Job 15:27
Because he covereth his face with his fatness, and maketh collops of fat on his flanks.
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EXPOSITORY (ENGLISH BIBLE)
Job 15:27. He covereth his face with his fatness — This is mentioned as the reason of his insolent carriage toward God. because he was fat, rich, potent, and successful, as that expression signifies, Deuteronomy 32:15; Psalm 78:31; Jeremiah 46:21. His great prosperity made him proud and secure, and regardless of God and men. Maketh collops of fat on his flanks — His only care is to pamper and please himself, and satisfy his own lusts, and in defence and pursuance of them he contends with God.

15:17-35 Eliphaz maintains that the wicked are certainly miserable: whence he would infer, that the miserable are certainly wicked, and therefore Job was so. But because many of God's people have prospered in this world, it does not therefore follow that those who are crossed and made poor, as Job, are not God's people. Eliphaz shows also that wicked people, particularly oppressors, are subject to continual terror, live very uncomfortably, and perish very miserably. Will the prosperity of presumptuous sinners end miserably as here described? Then let the mischiefs which befal others, be our warnings. Though no chastening for the present seemeth to be joyous, but grievous, nevertheless, afterward it yieldeth the peaceable fruits of righteousness to them that are exercised thereby. No calamity, no trouble, however heavy, however severe, can rob a follower of the Lord of his favour. What shall separate him from the love of Christ?Because he covereth his face with his fatness - That is, he not only stretches out his hand against God Job 15:25 and rushes upon him as an armed foe Job 15:26, but he gives himself up to a life of luxury, gluttony, and licentiousness; and therefore, these calamities must come upon him. This is designed to be a description of a luxurious and licentious person - a man who is an enemy of God, and who, therefore, must incur his displeasure.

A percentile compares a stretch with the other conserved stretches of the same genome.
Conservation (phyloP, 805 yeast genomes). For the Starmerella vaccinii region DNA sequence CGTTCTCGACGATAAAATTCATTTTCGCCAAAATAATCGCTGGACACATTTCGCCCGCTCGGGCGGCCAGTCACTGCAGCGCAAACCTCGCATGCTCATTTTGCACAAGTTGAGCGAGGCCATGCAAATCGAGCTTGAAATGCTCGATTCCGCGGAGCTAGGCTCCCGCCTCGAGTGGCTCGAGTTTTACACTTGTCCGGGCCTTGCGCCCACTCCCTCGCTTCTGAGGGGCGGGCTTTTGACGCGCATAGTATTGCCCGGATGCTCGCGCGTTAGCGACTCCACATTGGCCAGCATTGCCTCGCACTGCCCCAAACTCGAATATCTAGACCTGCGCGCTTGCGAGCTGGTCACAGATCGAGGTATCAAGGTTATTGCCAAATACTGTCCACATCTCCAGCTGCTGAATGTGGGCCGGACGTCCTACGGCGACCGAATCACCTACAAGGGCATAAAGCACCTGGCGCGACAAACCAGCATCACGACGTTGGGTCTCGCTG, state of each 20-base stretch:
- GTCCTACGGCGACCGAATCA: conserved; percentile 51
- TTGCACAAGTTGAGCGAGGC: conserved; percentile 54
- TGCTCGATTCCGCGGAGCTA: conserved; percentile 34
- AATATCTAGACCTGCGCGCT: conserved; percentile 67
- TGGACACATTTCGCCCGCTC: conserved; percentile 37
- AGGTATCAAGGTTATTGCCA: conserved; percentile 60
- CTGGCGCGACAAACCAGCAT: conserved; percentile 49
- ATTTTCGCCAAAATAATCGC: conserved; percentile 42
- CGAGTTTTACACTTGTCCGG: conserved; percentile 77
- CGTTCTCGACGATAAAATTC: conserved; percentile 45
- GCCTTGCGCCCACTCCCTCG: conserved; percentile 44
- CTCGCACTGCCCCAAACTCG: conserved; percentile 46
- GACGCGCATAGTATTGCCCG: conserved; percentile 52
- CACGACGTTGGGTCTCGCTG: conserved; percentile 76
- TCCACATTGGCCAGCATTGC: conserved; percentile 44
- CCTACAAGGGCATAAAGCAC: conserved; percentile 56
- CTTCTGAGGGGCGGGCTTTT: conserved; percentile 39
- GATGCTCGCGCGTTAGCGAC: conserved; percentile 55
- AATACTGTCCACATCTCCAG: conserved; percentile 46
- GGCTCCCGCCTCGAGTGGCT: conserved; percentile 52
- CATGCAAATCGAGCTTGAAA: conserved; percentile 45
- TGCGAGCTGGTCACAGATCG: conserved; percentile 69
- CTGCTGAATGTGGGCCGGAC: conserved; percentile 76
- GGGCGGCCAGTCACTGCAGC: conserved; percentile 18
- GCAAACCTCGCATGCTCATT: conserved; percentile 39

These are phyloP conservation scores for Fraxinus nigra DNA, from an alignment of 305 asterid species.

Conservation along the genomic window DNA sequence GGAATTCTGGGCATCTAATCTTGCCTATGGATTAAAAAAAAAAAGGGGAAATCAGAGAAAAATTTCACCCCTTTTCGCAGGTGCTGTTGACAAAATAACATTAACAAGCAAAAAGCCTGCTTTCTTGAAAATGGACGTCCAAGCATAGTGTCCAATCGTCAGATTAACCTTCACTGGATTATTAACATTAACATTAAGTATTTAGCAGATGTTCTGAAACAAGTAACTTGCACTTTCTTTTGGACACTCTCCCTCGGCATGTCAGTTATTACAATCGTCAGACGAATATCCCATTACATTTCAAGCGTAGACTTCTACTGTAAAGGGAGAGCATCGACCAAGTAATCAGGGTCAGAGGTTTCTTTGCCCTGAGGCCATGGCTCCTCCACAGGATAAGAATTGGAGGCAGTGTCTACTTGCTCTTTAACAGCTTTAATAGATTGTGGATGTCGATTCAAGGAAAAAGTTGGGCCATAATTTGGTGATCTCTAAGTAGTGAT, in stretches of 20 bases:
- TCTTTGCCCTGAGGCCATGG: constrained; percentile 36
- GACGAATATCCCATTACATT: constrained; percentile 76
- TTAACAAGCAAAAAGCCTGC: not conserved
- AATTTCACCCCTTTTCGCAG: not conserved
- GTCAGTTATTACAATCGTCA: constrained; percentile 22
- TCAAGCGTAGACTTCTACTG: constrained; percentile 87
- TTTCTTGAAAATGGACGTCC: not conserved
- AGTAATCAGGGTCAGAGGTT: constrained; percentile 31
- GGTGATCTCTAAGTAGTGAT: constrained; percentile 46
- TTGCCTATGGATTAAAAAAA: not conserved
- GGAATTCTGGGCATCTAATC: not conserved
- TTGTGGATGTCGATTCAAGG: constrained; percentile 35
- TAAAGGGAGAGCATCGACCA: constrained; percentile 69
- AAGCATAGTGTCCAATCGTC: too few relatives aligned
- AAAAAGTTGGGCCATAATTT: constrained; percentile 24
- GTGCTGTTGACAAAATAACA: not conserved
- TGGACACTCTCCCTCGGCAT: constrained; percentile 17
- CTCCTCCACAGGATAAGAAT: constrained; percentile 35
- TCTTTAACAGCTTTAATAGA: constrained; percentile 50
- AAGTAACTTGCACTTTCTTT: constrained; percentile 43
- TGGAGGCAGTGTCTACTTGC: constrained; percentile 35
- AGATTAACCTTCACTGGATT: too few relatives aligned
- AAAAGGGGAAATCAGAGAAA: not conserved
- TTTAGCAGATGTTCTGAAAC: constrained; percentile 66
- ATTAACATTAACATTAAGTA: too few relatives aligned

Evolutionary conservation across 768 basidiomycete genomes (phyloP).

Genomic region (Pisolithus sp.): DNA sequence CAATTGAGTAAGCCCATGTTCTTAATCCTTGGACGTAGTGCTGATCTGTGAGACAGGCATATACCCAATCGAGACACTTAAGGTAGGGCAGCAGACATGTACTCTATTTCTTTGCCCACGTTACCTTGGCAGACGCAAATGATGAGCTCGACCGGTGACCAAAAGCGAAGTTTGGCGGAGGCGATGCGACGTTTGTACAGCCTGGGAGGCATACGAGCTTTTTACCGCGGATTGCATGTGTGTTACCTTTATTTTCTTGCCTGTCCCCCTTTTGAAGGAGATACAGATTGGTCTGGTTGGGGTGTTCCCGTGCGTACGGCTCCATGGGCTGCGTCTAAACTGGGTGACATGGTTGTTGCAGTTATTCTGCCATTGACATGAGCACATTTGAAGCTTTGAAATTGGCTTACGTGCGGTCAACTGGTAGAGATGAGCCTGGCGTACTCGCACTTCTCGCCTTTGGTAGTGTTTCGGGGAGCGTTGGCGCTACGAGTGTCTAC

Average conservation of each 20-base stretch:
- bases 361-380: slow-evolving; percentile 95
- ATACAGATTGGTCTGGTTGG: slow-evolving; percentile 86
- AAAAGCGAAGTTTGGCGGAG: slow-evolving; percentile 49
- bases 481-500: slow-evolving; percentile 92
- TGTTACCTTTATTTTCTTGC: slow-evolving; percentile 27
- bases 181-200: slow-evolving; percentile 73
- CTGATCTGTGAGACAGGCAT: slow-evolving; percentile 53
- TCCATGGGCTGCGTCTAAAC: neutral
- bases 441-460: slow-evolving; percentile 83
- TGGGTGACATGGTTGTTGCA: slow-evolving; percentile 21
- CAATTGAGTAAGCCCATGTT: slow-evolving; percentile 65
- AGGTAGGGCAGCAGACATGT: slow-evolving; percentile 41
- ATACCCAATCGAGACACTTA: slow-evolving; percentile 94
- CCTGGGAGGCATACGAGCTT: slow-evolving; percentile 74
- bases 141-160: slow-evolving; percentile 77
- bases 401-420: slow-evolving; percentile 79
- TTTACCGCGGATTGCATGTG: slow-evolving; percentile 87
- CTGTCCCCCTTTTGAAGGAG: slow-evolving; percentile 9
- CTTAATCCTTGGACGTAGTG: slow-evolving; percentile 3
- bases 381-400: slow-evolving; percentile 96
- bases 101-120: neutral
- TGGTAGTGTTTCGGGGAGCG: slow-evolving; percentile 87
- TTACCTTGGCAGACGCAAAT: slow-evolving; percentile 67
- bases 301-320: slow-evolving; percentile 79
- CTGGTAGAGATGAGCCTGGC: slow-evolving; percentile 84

And maketh collops of fat - Like an ox that is fattened. The word collop properly means "a small slice of meat, a piece of flesh" (Webster), but here it means a thick piece, or a mass. The word is used in this sense in New England. The sense is, that he becomes excessively fat and gross - as they usually do who live in sensual indulgence and who forget God.

27. The well-nourished body of the rebel is the sign of his prosperity.

collops—masses of fat. He pampers and fattens himself with sensual indulgences; hence his rebellion against God (De 32:15; 1Sa 2:29).

With his fatness: this is mentioned as the reason of his insolent carriage towards God, because he was fat, i.e. rich, and potent, and successful, as that expression signifies, Deu 32:15 Psalm 78:31 Jeremiah 46:21. His great prosperity made him proud and secure, and regardless of God and men.

Maketh collops of fat on his flanks; his only care and study is to pamper and please himself, and obey his own mind and lusts, and in defence and pursuance of them he contends with God.